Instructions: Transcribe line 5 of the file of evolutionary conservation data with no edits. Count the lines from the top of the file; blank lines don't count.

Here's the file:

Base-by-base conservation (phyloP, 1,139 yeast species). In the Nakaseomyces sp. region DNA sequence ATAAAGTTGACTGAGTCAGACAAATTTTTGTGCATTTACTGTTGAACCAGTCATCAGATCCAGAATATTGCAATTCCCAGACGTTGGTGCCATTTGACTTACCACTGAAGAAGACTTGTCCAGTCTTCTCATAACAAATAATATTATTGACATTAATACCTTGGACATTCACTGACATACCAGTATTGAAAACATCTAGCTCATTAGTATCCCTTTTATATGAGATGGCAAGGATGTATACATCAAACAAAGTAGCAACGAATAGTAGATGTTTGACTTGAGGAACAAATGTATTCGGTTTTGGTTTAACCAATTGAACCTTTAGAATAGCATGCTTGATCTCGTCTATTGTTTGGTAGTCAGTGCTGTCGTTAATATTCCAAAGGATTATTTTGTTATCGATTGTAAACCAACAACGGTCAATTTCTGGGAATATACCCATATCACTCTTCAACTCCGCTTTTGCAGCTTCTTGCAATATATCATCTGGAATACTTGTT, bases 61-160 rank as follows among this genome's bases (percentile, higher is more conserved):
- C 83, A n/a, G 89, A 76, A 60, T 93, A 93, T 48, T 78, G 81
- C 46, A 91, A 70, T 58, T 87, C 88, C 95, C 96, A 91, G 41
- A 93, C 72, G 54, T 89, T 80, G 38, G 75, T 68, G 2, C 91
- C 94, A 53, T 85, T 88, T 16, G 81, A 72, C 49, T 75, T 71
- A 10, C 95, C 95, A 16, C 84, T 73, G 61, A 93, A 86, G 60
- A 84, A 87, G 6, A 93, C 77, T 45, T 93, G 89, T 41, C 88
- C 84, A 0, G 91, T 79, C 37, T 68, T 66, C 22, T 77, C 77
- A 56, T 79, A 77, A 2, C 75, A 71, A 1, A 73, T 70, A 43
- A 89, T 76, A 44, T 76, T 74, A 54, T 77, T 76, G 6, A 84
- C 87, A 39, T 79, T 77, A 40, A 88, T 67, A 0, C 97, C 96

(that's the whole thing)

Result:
- C 94, A 53, T 85, T 88, T 16, G 81, A 72, C 49, T 75, T 71